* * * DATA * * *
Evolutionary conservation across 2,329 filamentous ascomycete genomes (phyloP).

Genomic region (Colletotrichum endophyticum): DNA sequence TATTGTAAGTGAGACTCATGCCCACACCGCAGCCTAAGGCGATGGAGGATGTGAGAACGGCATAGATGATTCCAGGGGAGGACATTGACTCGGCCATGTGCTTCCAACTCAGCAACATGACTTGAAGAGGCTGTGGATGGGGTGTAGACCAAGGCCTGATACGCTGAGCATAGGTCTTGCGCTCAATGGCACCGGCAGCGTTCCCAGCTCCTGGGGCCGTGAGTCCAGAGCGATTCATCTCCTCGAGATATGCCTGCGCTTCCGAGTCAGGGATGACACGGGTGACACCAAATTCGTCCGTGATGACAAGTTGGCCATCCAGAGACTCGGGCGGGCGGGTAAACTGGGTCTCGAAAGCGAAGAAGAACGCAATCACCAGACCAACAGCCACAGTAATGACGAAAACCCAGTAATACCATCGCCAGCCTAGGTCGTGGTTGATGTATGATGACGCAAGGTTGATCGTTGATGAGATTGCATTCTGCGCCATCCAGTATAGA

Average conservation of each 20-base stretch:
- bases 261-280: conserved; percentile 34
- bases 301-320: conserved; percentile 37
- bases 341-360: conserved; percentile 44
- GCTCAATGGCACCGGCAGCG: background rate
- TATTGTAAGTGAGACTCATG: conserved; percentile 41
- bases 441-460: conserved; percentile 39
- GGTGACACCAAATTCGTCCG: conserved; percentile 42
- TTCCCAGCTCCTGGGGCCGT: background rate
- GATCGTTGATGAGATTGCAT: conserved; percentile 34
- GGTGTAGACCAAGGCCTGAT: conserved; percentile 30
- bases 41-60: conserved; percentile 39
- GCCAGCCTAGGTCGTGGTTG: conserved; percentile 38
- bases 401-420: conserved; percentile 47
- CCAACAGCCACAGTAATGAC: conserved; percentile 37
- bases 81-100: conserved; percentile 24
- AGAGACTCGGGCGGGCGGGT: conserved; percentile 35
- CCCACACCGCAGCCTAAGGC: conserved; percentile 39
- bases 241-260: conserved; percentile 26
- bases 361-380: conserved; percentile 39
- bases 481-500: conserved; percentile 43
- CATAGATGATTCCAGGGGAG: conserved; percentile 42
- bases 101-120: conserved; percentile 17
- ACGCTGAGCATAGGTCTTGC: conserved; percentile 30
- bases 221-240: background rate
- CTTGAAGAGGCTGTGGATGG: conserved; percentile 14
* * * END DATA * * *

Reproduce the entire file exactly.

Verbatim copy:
Evolutionary conservation across 2,329 filamentous ascomycete genomes (phyloP).

Genomic region (Colletotrichum endophyticum): DNA sequence TATTGTAAGTGAGACTCATGCCCACACCGCAGCCTAAGGCGATGGAGGATGTGAGAACGGCATAGATGATTCCAGGGGAGGACATTGACTCGGCCATGTGCTTCCAACTCAGCAACATGACTTGAAGAGGCTGTGGATGGGGTGTAGACCAAGGCCTGATACGCTGAGCATAGGTCTTGCGCTCAATGGCACCGGCAGCGTTCCCAGCTCCTGGGGCCGTGAGTCCAGAGCGATTCATCTCCTCGAGATATGCCTGCGCTTCCGAGTCAGGGATGACACGGGTGACACCAAATTCGTCCGTGATGACAAGTTGGCCATCCAGAGACTCGGGCGGGCGGGTAAACTGGGTCTCGAAAGCGAAGAAGAACGCAATCACCAGACCAACAGCCACAGTAATGACGAAAACCCAGTAATACCATCGCCAGCCTAGGTCGTGGTTGATGTATGATGACGCAAGGTTGATCGTTGATGAGATTGCATTCTGCGCCATCCAGTATAGA

Average conservation of each 20-base stretch:
- bases 261-280: conserved; percentile 34
- bases 301-320: conserved; percentile 37
- bases 341-360: conserved; percentile 44
- GCTCAATGGCACCGGCAGCG: background rate
- TATTGTAAGTGAGACTCATG: conserved; percentile 41
- bases 441-460: conserved; percentile 39
- GGTGACACCAAATTCGTCCG: conserved; percentile 42
- TTCCCAGCTCCTGGGGCCGT: background rate
- GATCGTTGATGAGATTGCAT: conserved; percentile 34
- GGTGTAGACCAAGGCCTGAT: conserved; percentile 30
- bases 41-60: conserved; percentile 39
- GCCAGCCTAGGTCGTGGTTG: conserved; percentile 38
- bases 401-420: conserved; percentile 47
- CCAACAGCCACAGTAATGAC: conserved; percentile 37
- bases 81-100: conserved; percentile 24
- AGAGACTCGGGCGGGCGGGT: conserved; percentile 35
- CCCACACCGCAGCCTAAGGC: conserved; percentile 39
- bases 241-260: conserved; percentile 26
- bases 361-380: conserved; percentile 39
- bases 481-500: conserved; percentile 43
- CATAGATGATTCCAGGGGAG: conserved; percentile 42
- bases 101-120: conserved; percentile 17
- ACGCTGAGCATAGGTCTTGC: conserved; percentile 30
- bases 221-240: background rate
- CTTGAAGAGGCTGTGGATGG: conserved; percentile 14